May 15, 2015 / 8:07 PM / 2 years ago

Fitch Affirms Greece at 'CCC'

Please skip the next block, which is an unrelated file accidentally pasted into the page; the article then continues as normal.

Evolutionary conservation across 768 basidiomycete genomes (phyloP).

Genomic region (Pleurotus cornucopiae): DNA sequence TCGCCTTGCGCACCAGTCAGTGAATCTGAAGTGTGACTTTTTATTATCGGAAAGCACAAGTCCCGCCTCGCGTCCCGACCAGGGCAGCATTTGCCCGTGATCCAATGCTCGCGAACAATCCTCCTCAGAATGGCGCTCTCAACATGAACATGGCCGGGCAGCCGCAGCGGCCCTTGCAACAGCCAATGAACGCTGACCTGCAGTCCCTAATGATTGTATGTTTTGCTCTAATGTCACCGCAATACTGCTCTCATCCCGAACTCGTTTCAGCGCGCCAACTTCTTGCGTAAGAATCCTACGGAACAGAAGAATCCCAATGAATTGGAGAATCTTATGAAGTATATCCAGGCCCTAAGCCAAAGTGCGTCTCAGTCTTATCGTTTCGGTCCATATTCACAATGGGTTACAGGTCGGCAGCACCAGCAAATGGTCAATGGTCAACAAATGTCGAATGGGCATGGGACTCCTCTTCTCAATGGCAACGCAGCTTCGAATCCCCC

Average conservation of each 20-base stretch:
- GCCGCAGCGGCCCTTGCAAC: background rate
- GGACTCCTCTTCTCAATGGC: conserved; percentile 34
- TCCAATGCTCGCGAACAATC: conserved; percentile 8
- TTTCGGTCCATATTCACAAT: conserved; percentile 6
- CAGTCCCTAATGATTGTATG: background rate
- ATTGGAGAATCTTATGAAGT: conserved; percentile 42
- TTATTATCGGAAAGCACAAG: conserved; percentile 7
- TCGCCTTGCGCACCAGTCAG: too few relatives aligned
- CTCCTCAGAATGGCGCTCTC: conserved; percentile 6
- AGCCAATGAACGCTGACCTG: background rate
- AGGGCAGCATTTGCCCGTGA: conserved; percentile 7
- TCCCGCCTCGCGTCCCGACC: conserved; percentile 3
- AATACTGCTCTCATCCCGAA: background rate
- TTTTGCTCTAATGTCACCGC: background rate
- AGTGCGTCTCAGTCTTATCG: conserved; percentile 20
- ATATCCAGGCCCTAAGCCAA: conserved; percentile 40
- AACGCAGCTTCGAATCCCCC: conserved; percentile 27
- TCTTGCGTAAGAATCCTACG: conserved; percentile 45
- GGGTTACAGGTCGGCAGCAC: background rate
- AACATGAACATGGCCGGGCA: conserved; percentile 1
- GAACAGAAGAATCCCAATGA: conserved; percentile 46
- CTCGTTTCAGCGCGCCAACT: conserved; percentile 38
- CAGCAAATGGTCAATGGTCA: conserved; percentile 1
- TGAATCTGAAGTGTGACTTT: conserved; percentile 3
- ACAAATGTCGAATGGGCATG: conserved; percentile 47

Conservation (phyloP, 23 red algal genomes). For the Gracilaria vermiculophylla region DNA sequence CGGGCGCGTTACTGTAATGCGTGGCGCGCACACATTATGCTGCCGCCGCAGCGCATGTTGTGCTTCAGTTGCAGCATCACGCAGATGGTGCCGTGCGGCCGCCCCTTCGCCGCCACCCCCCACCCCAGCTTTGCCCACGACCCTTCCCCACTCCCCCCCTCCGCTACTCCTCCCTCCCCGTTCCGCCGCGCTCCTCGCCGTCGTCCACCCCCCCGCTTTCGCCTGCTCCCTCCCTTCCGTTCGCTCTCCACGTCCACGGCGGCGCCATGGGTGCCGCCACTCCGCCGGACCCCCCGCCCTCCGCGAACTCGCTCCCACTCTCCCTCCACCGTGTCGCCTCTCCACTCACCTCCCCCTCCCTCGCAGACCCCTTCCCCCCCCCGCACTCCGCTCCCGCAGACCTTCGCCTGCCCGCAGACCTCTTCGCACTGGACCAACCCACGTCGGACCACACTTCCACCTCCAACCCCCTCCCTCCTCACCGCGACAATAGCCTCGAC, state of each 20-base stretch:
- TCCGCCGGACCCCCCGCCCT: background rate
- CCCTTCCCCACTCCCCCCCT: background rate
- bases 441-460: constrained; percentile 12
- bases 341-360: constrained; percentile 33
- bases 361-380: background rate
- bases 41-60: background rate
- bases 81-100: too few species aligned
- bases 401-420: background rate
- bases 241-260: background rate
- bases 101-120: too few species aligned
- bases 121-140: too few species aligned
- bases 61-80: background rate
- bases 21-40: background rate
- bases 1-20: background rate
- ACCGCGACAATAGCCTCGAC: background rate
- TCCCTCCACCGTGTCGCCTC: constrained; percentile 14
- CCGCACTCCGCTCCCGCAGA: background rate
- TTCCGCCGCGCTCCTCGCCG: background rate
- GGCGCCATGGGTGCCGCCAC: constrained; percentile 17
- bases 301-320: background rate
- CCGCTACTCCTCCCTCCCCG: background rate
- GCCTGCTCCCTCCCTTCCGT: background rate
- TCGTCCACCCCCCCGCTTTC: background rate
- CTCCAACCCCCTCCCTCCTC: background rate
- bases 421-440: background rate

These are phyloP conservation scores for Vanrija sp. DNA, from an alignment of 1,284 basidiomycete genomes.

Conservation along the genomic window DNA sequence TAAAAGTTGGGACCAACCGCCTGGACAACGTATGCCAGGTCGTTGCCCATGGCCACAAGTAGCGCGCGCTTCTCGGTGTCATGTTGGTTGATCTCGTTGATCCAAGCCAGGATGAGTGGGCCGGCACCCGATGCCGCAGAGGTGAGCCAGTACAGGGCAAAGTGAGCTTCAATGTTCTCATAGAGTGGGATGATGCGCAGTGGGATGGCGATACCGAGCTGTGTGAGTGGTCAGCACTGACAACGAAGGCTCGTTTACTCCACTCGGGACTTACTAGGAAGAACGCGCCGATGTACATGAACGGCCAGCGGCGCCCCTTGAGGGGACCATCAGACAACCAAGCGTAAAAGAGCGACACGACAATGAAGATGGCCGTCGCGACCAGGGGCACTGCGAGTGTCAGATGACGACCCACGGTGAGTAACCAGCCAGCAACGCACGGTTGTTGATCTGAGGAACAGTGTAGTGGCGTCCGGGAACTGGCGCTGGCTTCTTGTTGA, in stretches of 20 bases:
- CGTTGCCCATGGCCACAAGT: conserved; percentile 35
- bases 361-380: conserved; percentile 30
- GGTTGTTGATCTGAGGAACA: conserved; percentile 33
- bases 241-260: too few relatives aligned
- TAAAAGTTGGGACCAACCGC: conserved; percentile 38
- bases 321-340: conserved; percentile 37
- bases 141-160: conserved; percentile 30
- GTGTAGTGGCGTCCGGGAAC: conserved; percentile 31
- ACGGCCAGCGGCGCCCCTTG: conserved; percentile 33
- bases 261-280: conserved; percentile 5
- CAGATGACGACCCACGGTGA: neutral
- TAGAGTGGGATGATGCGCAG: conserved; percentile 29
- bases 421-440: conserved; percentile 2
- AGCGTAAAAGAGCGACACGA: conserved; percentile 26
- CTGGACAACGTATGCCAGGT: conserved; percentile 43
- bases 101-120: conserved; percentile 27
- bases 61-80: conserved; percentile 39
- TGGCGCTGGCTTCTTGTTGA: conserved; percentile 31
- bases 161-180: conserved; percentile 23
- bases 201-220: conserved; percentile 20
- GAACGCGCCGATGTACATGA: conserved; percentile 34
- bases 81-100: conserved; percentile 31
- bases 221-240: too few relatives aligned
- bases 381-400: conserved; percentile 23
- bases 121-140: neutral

(The following statement was released by the rating agency) LONDON, May 15 (Fitch) Fitch Ratings has affirmed Greece's Long-term foreign- and local currency Issuer Default Ratings (IDRs) at 'CCC'. The issue ratings on Greece's senior unsecured foreign and local currency bonds have also been affirmed at 'CCC'. The Short-term foreign currency IDR is affirmed at 'C'. The Country Ceiling has been affirmed at 'B-'. KEY RATING DRIVERS The affirmation reflects the following key rating drivers: Lack of market access, uncertain prospects of timely disbursement from official institutions, and tight liquidity conditions in the domestic banking sector are putting extreme pressure on Greek government funding. We expect that the government will survive the current liquidity squeeze without running arrears on privately-held bonds, but default is a real possibility. The damage to investor, consumer, and depositor confidence has derailed Greece's economic recovery. The damage will take time to repair even if prospects for a successful programme completion improve over the coming days or weeks. We forecast no real GDP growth this year, with risks heavily tilted to the downside. Liquidity conditions faced by firms will have worsened substantially, in our view, due to increased government arrears to suppliers and bank funding strains. The agreement reached in February to extend the EFSF programme to end-June after several weeks of brinkmanship supports our base case that Greece and its creditors will ultimately reach a compromise deal. As a minimum requirement, we expect that the Eurogroup will want the Greek government to demonstrate that it has taken some legislative action on structural reform before funds are disbursed. However, as yet, the reforms themselves have not yet been agreed. Time is therefore running short. Greece faces repayments to the IMF of EUR1.5bn in June. Debt repayments in July and August rise to EUR4.0bn and EUR3.2bn, respectively, primarily because bonds held by the Eurosystem fall due. We expect the government to continue to run arrears to suppliers to partially offset weaker than budgeted cash revenues. It has told local authorities to transfer reserves held in commercial banks to the Bank of Greece, citing "extremely urgent and unforeseen needs." Despite this move, the government's cash balances are now critically low. Large-scale deposit outflows from Greek banks (we estimate a 16% decline in the deposit base since end-November) have added to pressures on the Greek economy. The 'ccc' Viability Ratings of the four main domestic banks reflect the strain the current crisis is putting on the banking sector. Failure risk for these banks is closely linked to the sovereign risk profile given the funding, liquidity and solvency pressures they are facing. Loan quality has the potential to deteriorate further given the downside risks to the macroeconomic outlook and payment culture. While not our expectation, there is a risk of capital controls being introduced to curb deposit outflows from the domestic banks. This risk is reflected by Greece's Country Ceiling of 'B-', which is just a one-notch uplift over the IDR, which is low by eurozone comparison. It will be challenging to maintain a primary surplus this year as weaker domestic demand and tighter private sector liquidity will erode tax revenues. This would be the case even assuming an agreement with the official sector is forthcoming. Greece's external debt burden is heavy (net external debt stands at over 3x external receipts) but inexpensive to service due to its largely concessionary nature. The economy faces binding financing constraints as long as the political deadlock continues. Greece is running a current account surplus of 0.9% of GDP on the back of a substantial adjustment over the past five years. However, the export base remains narrow. Although below the eurozone average, income per capita and governance compares favourably with 'CCC' and 'B' range peers. These structural strengths are not drivers of the ratings at this point given the prevalence of near-term event risk. RATING SENSITIVITIES Developments that could, individually or collectively, result in a downgrade include: - Arrears to the IMF would not in and of themselves constitute a rating default. However, this outcome would still be credit negative. - A breakdown in negotiations between Greece and its creditors leading to alternative solutions being formally considered, for example a debt moratorium or restructuring of Greece's debt stock including bonds held by the private sector. - An exit from the eurozone, making the risk of a default on privately-held Greek bonds probable. Future developments that could, individually or collectively, result in an upgrade include: - Completion of the current programme review and an agreement on the terms of a follow-up arrangement between Greece and its official creditors. This would probably take the form, if not the name, of a third programme of policy-conditional financial support. - A track record of cooperation between Greece and its official creditors. - An economic recovery, further primary surpluses, and official sector debt relief (OSI) would put upward pressure on the ratings over the medium term. KEY ASSUMPTIONS The ratings are sensitive to a number of key assumptions: Greek banks make no further material demands on the sovereign balance sheet; 20% of GDP has been injected to date. If Greek banks incur losses that are not covered by private shareholders, this would lead to a cash call on the government as guaranteed tax credits are converted into equity. General government gross debt/GDP peaked at 178% in 2014 and remains constant in 2015, before gradually subsiding. These assumptions do not factor in any OSI on official loans that may be agreed over the medium term. The projections are sensitive to assumptions about growth, the GDP deflator, Greece's primary balance and the realisation of privatisation revenues. The EFSF would not exercise its right to declare the EUR29.7bn PSI sweetener loan to be due and payable in the event that Greece begins to run arrears on IMF repayments. Such a declaration would trigger a cross-default clause in the privately-held new bonds issued in 2012, which Fitch rates. Contact: Primary Analyst Douglas Renwick Senior Director +44 20 3530 1045 Fitch Ratings Limited 30 North Colonnade London E14 5GN Secondary Analyst Enam Ahmed Director +44 20 3530 1624 Committee Chairperson Tony Stringer Managing Director +44 20 3530 1219 Media Relations: Peter Fitzpatrick, London, Tel: +44 20 3530 1103, Email: peter.fitzpatrick@fitchratings.com; Athos Larkou, London, Tel: +44 203 530 1549, Email: athos.larkou@fitchratings.com. Additional information is available at www.fitchratings.com. Applicable criteria, 'Sovereign Rating Criteria' dated 12 August 2014 and 'Country Ceilings' dated 28 August 2014, are available at www.fitchratings.com. Applicable Criteria and Related Research: Sovereign Rating Criteria here Country Ceilings here Additional Disclosure Solicitation Status here ALL FITCH CREDIT RATINGS ARE SUBJECT TO CERTAIN LIMITATIONS AND DISCLAIMERS. PLEASE READ THESE LIMITATIONS AND DISCLAIMERS BY FOLLOWING THIS LINK: here. IN ADDITION, RATING DEFINITIONS AND THE TERMS OF USE OF SUCH RATINGS ARE AVAILABLE ON THE AGENCY'S PUBLIC WEBSITE 'WWW.FITCHRATINGS.COM'. PUBLISHED RATINGS, CRITERIA AND METHODOLOGIES ARE AVAILABLE FROM THIS SITE AT ALL TIMES. FITCH'S CODE OF CONDUCT, CONFIDENTIALITY, CONFLICTS OF INTEREST, AFFILIATE FIREWALL, COMPLIANCE AND OTHER RELEVANT POLICIES AND PROCEDURES ARE ALSO AVAILABLE FROM THE 'CODE OF CONDUCT' SECTION OF THIS SITE. FITCH MAY HAVE PROVIDED ANOTHER PERMISSIBLE SERVICE TO THE RATED ENTITY OR ITS RELATED THIRD PARTIES. DETAILS OF THIS SERVICE FOR RATINGS FOR WHICH THE LEAD ANALYST IS BASED IN AN EU-REGISTERED ENTITY CAN BE FOUND ON THE ENTITY SUMMARY PAGE FOR THIS ISSUER ON THE FITCH WEBSITE.